Monday, March 22, 2010

Is Change Management the Missing Link?

I recently had lunch with a financial executive who expressed frustration with his company's lack of success with strategic initiatives.  He told me that the initiatives tended to evolve from high expectations to disappointment to - in the most drastic instances, being abandoned altogether.

Among the initiatives he mentioned that had disappointing results over the last couple of years included projects related to reducing the product development cycle time, implementing lean manufacturing, and upgrading the company's ERP system.

It was very clear that the company's lack of success was not due to a lack of desire or interest.   The management team spends a significant amount of time each year developing the strategic plan and creating initiatives to improve competitiveness.  A manager or director is always assigned the responsibility to lead projects and a fairly detailed plan is developed for each initiative.

So What's the Problem?

The inability to successfully complete high-level initiatives is a fairly common problem for companies.  Like many organizations, this company tended to approach strategic initiatives from a purely technical perspective, while ignoring the behavioral factors involved in change.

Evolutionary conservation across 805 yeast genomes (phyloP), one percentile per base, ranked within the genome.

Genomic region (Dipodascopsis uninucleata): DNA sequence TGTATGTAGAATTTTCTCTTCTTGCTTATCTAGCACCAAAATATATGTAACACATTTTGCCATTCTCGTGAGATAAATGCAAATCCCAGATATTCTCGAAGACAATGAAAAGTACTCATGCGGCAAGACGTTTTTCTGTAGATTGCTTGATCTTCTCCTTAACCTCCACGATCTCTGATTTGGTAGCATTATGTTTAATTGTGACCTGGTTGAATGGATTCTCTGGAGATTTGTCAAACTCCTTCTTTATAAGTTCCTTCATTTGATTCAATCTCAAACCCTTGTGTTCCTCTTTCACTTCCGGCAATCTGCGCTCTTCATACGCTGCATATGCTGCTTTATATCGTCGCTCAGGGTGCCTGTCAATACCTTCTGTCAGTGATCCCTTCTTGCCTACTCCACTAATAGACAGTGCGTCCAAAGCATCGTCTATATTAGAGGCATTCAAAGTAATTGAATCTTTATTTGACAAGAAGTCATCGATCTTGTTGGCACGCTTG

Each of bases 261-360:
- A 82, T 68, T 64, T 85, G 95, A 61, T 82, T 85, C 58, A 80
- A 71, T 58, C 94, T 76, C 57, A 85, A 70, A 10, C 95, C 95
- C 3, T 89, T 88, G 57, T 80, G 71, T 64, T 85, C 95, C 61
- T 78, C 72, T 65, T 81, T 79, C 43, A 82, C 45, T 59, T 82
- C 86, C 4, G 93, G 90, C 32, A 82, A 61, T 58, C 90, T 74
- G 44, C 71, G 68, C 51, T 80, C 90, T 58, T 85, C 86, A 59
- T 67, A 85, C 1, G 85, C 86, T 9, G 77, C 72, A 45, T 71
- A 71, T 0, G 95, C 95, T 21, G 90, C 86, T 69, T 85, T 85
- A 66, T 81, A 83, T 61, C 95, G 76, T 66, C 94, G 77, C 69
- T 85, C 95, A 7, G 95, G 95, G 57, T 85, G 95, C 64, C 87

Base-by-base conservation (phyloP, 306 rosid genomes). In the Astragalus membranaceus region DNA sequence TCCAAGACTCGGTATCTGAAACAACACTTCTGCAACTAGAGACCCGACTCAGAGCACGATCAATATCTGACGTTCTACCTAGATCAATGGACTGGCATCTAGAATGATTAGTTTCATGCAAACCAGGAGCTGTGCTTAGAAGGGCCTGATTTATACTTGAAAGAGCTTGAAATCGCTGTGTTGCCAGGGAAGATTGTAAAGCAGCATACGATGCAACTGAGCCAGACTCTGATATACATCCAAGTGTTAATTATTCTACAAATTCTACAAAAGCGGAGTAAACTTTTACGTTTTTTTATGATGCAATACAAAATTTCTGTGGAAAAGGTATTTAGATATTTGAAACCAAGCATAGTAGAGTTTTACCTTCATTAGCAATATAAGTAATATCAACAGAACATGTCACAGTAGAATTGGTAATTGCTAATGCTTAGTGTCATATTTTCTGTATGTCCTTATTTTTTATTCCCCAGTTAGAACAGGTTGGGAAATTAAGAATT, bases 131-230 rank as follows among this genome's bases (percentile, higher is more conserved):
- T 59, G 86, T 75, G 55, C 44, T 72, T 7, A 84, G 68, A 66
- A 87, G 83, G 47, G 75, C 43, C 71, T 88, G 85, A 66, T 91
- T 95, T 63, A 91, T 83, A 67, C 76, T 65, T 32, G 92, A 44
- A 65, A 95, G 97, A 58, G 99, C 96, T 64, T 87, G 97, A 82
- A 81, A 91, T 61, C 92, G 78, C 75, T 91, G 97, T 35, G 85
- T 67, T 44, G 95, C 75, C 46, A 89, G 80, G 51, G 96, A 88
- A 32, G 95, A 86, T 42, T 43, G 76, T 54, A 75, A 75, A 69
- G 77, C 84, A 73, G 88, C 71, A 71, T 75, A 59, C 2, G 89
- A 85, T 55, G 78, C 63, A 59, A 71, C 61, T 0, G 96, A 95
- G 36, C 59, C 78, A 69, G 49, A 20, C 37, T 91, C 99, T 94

For most organizations, strategic initiatives involve a significant level of change.  Whether it is a change in behavior or method of operation, success requires respecting and validating the human complexities involved, no matter how insignificant the change appears to be on the surface.

There are barriers to change in virtually every organization that interfere with successful completion of initiatives.  These barriers can be personal (related to an individual's personal fear of change), political (resulting from the interactions and culture of the organization), or organizational (caused by policies and systems within the company).  Recognizing the existence and extent of the barriers can greatly improve the chances to succeed with the desired change.

Planning for Change

It is important to include steps to address the barriers as part of the planning process for change initiatives.  For example, if there is fear within the organization, steps must be taken to identify the causes and actions to reduce its effect on the initiative.  The types of fear often associated with change include fear of job loss, fear of appearing ignorant for asking questions about the change, fear of retaliation for questioning the approach being taken, and others.  Although it is virtually impossible to completely eliminate fear within any organization, it is important to understand where it can interfere with the change and minimize it as much as possible.

An Example

A global company with factories in several countries around the world created an initiative to implement a best practices process throughout the organization.  The initiative included a kick-off meeting attended by the company's plant managers where the process was introduced and expectations communicated.  Throughout the following year, though, very little sharing was done between plants and everyone pretty much operated as they had before the initiative was announced.